A Lifeline for a Salt Mine
Double K Excavating is installing a major water intake pumping facility and more than 20 km of water pipeline – providing water to a giant new potash mine in Saskatchewan.
Although Saskatchewan now lies far from any significant body of water, in pre-historic times the province was the site of a huge inland sea. Over time, the sea disappeared leaving behind one of the world’s largest underground deposits of potassium chloride, also known as potash – and it is these deposits that K+S Potash Canada, (part of the K+S Group) is extracting.
The K+S Group is one of the world’s largest suppliers of fertilizer and salt producers. The new K+S Potash Canada mine is scheduled to go into production in 2016 –with a capacity of 2.86 million t/y, a figure expected to be reached by 2023. Potash is mainly used in fertilizers – over 40 million t was mined worldwide last year, a large proportion of which came from Saskatchewan.
K+S contracted Double K Excavating, a leading infrastructure construction company in Western Canada to build a large coffer dam, a water intake structure and the trenching and installation of a high capacity 810 mm-wide pipeline to the mine, running across 20 km. When completed the water supply facility will be capable of pumping over 168 million l/day of water. The water, pumped from the Buffalo Pound Reservoir, will be used for underground extraction at the new K+S Legacy potash mine, which is located between Bethune and Findlater.
A Family Affair
Before trenching could begin, thousands of cubic meters of rock overburden had to be removed, which was then used to build a kilometer-long cofferdam. This work was quickly achieved using a Volvo L220E-Series wheel loader and A30F-Series articulated hauler. Meanwhile, a Volvo EC210B-Series excavator and a small fleet of articulated haulers were soon digging earth from inside the cofferdam in preparation for the installation of the water intake. The haul road building and maintenance was left to the Volvo G960 motor grader.
The Buffalo Pound Reservoir is the main source of drinking water for the Saskatchewan cities of Regina and Moose Jaw as well as many of the surrounding communities, so extreme care was needed when working in and around the water. Although varying with the landscape, trenching for the pipeline reached a maximum depth of 4.5 m – aptly handled by a Volvo EC460C-Series and an EC360C-Series crawler excavator.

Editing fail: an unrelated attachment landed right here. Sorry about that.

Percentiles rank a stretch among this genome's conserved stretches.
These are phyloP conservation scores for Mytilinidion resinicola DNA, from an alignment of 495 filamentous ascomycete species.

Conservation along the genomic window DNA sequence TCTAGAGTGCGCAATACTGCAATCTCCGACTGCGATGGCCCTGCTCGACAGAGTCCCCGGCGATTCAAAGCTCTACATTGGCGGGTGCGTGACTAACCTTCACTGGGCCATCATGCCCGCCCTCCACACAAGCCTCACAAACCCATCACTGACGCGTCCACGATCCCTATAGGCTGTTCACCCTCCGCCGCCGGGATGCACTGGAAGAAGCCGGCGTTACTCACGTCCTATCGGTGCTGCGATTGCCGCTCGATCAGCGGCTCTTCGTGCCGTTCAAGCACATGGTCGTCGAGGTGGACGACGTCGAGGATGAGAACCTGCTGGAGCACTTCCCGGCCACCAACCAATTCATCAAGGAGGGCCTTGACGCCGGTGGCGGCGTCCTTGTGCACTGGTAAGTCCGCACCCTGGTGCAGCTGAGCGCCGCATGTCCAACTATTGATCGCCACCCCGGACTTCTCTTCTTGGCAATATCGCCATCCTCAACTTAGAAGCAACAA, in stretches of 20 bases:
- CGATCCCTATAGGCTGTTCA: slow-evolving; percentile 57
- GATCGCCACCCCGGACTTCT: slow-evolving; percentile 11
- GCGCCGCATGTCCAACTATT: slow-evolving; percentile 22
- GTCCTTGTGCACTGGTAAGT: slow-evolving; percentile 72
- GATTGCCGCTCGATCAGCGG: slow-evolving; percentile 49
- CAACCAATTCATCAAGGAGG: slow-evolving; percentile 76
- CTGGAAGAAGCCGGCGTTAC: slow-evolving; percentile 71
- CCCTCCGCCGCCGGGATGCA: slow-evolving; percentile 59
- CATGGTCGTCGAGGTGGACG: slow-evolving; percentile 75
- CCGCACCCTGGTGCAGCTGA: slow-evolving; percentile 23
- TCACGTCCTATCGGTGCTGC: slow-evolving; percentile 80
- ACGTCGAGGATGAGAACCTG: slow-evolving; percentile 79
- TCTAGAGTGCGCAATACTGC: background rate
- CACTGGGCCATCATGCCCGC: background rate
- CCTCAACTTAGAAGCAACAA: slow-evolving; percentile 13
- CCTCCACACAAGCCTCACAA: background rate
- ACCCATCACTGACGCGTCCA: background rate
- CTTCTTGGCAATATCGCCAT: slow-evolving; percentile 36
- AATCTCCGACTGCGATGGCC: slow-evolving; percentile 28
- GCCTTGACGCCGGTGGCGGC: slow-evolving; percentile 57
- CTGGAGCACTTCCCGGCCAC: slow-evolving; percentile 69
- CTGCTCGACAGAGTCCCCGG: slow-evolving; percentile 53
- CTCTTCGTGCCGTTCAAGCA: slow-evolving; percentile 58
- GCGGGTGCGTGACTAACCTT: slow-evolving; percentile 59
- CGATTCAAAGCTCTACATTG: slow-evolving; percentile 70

Volvo’s crawler excavators are ideally suited for work in the toughest quarrying, mining, road building and general construction jobs. Featuring a robust undercarriage and a reinforced boom/arm and superstructure, these machines are safe, efficient and durable. High breakout and crowding force is supported by an advanced hydraulic system that enables smooth, responsive digging and lifting, making it the ideal excavator for the trenching and pipeline installation. The EC460C-Series boasts a 235 kW (320 hp) Volvo Tier III compliant engine with V-ACT, offering high torque at low revs.
The Volvo L220 E-Series features an electronically-controlled, high performance low emission Volvo engine, fully automatic countershaft transmission, a load-sensing hydraulic system, Volvo’s unique Torque Parallel linkage (TP linkage) and the comfortable Volvo Care Cab.
Can’t Compete with a Volvo
“What won us over to Volvo was our first EC290 B-Series crawler excavator,” says Cole Koch, company vice president and excavator operator. “It was one of the first machines I operated and it’s special to me, so much so that I have a permanent reminder of that machine tattooed on my arm. That machine is still an active member of our fleet today.”
This year will also see Double K Excavating use its Volvo fleet to move over 500,000 m3 of earth, install the infrastructure for two large residential subdivisions, replace and install more than 100 km of domestic water and sewer lines and continue the installation of septic tanks and cisterns.
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